The other day, I received a call from my ex-professor. When I heard his name through my screen reader on my phone, I was delighted to reconnect, hoping that he had changed his views. Outside of a few random acts of kindness, I really struggled in Morocco. My professor was hard on me and forced me to do translation work but he never paid me. He also threatened to fail me if I complained and made him look bad. But now that I have accomplished so many things I truly thought that he might see me as an equal. That is the main reason that I answered his call. Unfortunately, I soon discovered that was not his intention.

Me: “Hello”
Him: “How are you? How old are you?”
Me: “Ahh…..I am 31 why?”
Him: “Good… good, you are still young.”

I was speechless. My heart started beating so fast, my mind lost in thoughts of being scared that my professor who is in his late 60s was going to ask me to marry him because that is how things go in our culture. He took my silence as encouragement for him to talk.

Him: “I have a son; he is handsome not blind and he can help you have children. He can guide you and be your eyes. He also fears god and will never betray you.”
Me: “I am very sorry but I am also sad that you are calling me to use me and my disability. I have no need for your son. I can have children on my own if I want to. I don't need a guide and I am not in need for your godly son.”

Frustrated and wanted to end the call. I told him something that I thought would make him hang up.

Me: “I am an atheist”

This didn’t affect him at all. He already had in his mind a plan.

Him: “We are going to bring you back and teach you how to be a good wife and the true Islam. You just had a hard life that is why you don't believe in God. You will one day.”
Me: “I will never forget this call. Please do not call me again because I left religion and I will never go back. Aren't you ashamed of being an asshole? Go and teach your son how to be a successful person on his own. Don't try to use other people, Ok!!? Enough of misogyny. Women are now free; we are no longer sex objects nor baby machines.”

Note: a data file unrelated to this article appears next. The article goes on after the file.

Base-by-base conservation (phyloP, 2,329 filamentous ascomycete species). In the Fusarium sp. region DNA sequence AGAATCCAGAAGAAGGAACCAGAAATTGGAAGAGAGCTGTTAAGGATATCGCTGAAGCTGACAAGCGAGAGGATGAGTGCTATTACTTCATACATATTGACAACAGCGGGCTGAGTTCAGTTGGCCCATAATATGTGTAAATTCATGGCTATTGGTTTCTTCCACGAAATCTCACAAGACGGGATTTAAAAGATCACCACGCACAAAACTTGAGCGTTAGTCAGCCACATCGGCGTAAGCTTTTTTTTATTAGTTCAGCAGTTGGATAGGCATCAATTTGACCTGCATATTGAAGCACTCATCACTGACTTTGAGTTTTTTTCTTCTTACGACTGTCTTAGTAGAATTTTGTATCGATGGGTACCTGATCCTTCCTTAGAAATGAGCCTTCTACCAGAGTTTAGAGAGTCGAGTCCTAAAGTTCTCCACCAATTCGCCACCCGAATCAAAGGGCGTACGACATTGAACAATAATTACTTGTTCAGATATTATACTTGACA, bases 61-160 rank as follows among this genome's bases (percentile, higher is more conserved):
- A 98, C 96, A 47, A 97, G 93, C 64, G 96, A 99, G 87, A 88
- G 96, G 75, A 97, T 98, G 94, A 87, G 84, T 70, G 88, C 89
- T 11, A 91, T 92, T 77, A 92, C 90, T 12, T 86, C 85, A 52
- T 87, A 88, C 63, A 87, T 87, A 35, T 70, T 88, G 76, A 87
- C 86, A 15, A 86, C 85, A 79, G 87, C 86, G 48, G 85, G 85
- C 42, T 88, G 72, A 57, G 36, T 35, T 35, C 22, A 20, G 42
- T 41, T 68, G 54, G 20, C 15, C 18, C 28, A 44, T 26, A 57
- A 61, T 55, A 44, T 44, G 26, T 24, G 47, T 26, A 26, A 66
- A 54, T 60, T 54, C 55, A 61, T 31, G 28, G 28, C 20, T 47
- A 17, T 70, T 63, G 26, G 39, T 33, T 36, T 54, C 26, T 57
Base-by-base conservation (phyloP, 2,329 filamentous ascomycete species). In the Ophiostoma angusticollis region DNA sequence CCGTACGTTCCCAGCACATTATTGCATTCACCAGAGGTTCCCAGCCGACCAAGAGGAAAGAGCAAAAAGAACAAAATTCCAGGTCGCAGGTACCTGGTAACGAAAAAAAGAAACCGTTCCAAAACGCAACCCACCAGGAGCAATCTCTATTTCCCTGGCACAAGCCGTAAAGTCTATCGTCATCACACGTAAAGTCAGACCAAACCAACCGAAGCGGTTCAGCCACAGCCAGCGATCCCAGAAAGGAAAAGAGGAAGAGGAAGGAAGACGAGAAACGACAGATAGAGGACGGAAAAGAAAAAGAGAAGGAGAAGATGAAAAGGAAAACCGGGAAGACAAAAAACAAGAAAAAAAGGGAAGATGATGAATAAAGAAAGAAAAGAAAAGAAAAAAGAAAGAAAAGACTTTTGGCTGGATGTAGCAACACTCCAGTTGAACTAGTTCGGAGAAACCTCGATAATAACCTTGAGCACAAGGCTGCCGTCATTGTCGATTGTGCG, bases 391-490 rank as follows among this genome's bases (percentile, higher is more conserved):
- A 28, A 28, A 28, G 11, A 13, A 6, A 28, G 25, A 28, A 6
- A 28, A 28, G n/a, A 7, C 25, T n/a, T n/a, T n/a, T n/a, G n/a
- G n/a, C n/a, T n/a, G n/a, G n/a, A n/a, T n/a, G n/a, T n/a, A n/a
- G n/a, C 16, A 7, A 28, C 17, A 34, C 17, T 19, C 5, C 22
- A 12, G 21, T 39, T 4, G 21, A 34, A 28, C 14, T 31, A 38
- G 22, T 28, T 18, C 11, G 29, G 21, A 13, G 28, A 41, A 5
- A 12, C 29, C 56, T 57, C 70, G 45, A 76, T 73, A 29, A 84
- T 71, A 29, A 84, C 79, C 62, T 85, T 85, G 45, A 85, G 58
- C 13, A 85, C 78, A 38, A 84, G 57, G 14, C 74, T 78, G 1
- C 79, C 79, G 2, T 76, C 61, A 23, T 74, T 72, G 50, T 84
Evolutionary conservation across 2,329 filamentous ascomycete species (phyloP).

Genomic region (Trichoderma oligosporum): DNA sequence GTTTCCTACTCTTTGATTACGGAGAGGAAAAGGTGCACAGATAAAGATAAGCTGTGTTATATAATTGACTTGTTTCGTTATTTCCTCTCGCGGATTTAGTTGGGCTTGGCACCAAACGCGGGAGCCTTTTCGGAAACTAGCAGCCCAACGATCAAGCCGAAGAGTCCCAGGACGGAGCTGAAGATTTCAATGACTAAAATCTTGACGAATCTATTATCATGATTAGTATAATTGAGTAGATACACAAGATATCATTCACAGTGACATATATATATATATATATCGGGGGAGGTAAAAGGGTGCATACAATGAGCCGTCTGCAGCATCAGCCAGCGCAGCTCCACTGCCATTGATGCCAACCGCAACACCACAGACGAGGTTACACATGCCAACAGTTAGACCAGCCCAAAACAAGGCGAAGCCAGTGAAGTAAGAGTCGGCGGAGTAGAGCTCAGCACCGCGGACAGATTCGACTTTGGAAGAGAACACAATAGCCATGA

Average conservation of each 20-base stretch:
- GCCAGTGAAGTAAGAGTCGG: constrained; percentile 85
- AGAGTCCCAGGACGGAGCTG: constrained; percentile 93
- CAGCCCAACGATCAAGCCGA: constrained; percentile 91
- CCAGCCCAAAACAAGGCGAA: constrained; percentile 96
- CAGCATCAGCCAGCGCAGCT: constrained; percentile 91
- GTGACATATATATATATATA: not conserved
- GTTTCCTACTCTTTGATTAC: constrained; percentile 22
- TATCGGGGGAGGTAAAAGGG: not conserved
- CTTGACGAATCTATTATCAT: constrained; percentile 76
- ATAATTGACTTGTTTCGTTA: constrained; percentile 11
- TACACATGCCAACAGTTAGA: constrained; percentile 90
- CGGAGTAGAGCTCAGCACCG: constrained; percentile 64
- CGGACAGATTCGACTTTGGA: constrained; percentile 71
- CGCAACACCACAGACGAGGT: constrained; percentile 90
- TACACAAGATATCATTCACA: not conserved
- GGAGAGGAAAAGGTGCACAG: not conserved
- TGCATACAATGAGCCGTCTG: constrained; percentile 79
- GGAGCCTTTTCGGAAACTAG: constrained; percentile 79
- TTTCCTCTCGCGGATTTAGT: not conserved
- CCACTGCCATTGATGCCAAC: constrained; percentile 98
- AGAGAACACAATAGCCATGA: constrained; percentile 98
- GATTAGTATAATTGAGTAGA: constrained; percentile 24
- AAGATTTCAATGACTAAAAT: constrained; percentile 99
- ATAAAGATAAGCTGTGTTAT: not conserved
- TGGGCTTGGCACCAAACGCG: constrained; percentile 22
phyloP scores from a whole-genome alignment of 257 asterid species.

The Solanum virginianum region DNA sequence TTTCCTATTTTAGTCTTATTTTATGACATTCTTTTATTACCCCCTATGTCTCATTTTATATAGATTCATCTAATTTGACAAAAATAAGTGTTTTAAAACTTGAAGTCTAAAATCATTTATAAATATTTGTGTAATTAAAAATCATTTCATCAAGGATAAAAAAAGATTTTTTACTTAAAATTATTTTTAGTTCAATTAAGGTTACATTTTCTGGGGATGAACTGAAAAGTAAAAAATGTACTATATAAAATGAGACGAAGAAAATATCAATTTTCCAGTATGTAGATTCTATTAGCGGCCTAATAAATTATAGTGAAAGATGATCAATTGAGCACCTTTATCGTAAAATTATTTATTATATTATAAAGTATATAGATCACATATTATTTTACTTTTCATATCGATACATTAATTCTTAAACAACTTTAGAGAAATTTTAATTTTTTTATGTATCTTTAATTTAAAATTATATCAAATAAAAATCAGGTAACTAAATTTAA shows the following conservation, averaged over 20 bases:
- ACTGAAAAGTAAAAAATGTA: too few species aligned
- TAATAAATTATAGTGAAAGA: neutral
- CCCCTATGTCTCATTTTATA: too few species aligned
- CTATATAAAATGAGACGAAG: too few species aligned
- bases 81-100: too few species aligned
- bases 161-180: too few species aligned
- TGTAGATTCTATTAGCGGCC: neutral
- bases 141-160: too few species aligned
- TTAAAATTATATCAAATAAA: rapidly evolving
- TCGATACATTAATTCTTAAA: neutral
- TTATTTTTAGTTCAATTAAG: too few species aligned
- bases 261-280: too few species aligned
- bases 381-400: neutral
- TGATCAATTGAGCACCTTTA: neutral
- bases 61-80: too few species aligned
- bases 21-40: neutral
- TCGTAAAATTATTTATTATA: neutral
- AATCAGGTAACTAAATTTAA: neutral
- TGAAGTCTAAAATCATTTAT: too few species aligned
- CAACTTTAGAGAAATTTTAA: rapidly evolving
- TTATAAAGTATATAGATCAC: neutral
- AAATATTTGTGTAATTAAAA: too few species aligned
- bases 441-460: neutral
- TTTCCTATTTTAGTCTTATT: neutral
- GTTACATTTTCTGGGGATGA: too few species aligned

Out of breath from speaking, I paused. My face felt flushed with heat from the frustration and disappointment.

He still wasn’t embarrassed or put off by my words. He continued from another approach.

Him: “Can you please find him an American? Please tell her we are good people. We will take care of her and she can come to Morocco for the wedding then they can go back to America together.”
Me: “You idiot. Never call me again Ok?!”

I hung up and blocked him.

My overall thoughts are that I am very disappointed about a situation that keeps repeating itself. I am unhappy that my Professor didn’t respect my boundaries or see my accomplishments but instead he thought that he could exploit me as he could before. There are many who have tried to deceive me for their own gain. Under the guise of marriage proposals, religious ideologies or pity. But I choose to make my own decisions. I am responsible for my life.

Some only see me as a lonely, blind and weak womb. Isolated and desperate for help in a foreign country. But I am not alone. There are those that respect, value and appreciate me as a human. I have all my needs met and more thanks to education through accessibility and my support network. I am growing, learning and challenging myself with no need for a Prince Charming.

Updated: May 31, 2020

Friends are the shelter in the storm.

Friends are light in the darkness.

Friends are a mirror to see our own reflections.

Friends are the water that quenches our thirst.

The secret to be a successful person can require many things. As for me, I would not be a successful person without the strong support that I receive from my friends. The gift of friendship is wonderful and is the key to succeed. When I lost my sight, I was scared that I would not be able to go forward. However, when I made friends, I started to understand the importance of having supportive people in my life. They have helped me see the world far beyond the blackness of no sight. My friends have gone beyond what my eyes could provide me with.

We all have limits, whether through disability, experience, culture or knowledge. Yet in my case, my friends have helped me overcome all the limits that I have been facing. For example, I enjoy having books read to me, nature, and beautiful art. All of these things, I can’t see with my own eyes, but I can still appreciate them through the eyes of my friends. Some of the hardest trials that I have faced. I have overcome it with the help of my friends. At first, I struggled with college, but I never felt completely alone or lost because my friends were there to both enjoy and struggle through the process with me.